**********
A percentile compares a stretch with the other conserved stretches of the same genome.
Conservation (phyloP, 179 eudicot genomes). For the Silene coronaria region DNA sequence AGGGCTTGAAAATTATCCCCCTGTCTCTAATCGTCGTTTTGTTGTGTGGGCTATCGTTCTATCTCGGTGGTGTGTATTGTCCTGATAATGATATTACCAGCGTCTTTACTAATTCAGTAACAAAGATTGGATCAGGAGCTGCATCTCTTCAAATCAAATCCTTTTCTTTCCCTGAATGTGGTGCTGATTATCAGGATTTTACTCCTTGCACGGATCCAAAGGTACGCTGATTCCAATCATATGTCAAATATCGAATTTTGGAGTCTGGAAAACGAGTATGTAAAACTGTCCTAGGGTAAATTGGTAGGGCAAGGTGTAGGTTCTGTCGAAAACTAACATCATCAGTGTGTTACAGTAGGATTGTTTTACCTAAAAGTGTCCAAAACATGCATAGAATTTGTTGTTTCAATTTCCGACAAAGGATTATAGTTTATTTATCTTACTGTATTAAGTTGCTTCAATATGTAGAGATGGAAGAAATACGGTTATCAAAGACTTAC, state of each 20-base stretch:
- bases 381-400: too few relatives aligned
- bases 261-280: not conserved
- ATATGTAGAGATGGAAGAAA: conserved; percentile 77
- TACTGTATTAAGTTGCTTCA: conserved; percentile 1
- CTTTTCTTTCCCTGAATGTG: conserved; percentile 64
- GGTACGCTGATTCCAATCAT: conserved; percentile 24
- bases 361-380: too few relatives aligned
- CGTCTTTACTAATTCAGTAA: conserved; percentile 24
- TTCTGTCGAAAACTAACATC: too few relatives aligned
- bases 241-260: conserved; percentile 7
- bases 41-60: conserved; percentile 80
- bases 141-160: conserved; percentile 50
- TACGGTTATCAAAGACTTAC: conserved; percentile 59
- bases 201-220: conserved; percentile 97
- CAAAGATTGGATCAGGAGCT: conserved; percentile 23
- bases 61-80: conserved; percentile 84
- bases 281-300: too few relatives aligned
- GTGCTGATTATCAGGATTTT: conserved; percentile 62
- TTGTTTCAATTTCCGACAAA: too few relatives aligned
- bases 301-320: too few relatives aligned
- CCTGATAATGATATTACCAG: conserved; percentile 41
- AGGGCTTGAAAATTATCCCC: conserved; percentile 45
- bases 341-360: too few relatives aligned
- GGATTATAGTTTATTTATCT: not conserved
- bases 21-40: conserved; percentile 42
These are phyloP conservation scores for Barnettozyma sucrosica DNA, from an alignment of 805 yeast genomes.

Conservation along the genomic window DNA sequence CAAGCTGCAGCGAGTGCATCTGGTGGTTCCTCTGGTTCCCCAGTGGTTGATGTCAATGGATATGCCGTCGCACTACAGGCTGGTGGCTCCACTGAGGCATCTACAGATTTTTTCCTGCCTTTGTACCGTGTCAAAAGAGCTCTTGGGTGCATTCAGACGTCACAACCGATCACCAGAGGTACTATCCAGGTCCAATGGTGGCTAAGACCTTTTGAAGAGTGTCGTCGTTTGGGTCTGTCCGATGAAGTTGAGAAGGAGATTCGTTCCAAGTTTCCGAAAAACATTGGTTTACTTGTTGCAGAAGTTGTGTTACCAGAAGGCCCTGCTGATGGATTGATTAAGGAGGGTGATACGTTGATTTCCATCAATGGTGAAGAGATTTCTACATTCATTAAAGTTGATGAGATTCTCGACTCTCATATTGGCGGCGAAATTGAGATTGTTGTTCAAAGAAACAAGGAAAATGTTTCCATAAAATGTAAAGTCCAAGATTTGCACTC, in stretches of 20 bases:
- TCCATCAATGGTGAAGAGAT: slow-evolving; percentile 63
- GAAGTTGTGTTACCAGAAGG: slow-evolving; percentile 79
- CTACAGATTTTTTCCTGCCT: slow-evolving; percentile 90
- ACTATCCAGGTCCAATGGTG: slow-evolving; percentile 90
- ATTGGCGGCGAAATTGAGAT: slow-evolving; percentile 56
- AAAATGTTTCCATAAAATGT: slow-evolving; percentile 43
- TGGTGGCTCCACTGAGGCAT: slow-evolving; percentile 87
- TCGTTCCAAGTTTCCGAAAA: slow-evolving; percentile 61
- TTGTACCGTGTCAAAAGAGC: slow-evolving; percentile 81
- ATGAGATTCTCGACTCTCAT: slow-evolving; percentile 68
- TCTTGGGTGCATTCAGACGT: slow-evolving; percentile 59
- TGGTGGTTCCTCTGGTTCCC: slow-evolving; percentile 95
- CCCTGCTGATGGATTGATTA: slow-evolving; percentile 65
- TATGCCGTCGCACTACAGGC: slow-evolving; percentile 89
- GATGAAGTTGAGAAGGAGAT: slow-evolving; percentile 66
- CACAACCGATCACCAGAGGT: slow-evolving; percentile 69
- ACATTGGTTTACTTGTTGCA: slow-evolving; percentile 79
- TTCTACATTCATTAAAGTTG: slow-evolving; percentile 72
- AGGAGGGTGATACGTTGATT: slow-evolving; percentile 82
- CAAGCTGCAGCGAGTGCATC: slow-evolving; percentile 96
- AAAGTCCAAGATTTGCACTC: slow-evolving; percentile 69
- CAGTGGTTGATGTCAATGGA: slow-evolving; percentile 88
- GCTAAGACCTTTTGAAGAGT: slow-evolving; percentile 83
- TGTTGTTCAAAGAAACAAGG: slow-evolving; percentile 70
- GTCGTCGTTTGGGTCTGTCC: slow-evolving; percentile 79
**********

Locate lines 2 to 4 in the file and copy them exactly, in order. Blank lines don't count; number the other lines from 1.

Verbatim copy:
Conservation (phyloP, 179 eudicot genomes). For the Silene coronaria region DNA sequence AGGGCTTGAAAATTATCCCCCTGTCTCTAATCGTCGTTTTGTTGTGTGGGCTATCGTTCTATCTCGGTGGTGTGTATTGTCCTGATAATGATATTACCAGCGTCTTTACTAATTCAGTAACAAAGATTGGATCAGGAGCTGCATCTCTTCAAATCAAATCCTTTTCTTTCCCTGAATGTGGTGCTGATTATCAGGATTTTACTCCTTGCACGGATCCAAAGGTACGCTGATTCCAATCATATGTCAAATATCGAATTTTGGAGTCTGGAAAACGAGTATGTAAAACTGTCCTAGGGTAAATTGGTAGGGCAAGGTGTAGGTTCTGTCGAAAACTAACATCATCAGTGTGTTACAGTAGGATTGTTTTACCTAAAAGTGTCCAAAACATGCATAGAATTTGTTGTTTCAATTTCCGACAAAGGATTATAGTTTATTTATCTTACTGTATTAAGTTGCTTCAATATGTAGAGATGGAAGAAATACGGTTATCAAAGACTTAC, state of each 20-base stretch:
- bases 381-400: too few relatives aligned
- bases 261-280: not conserved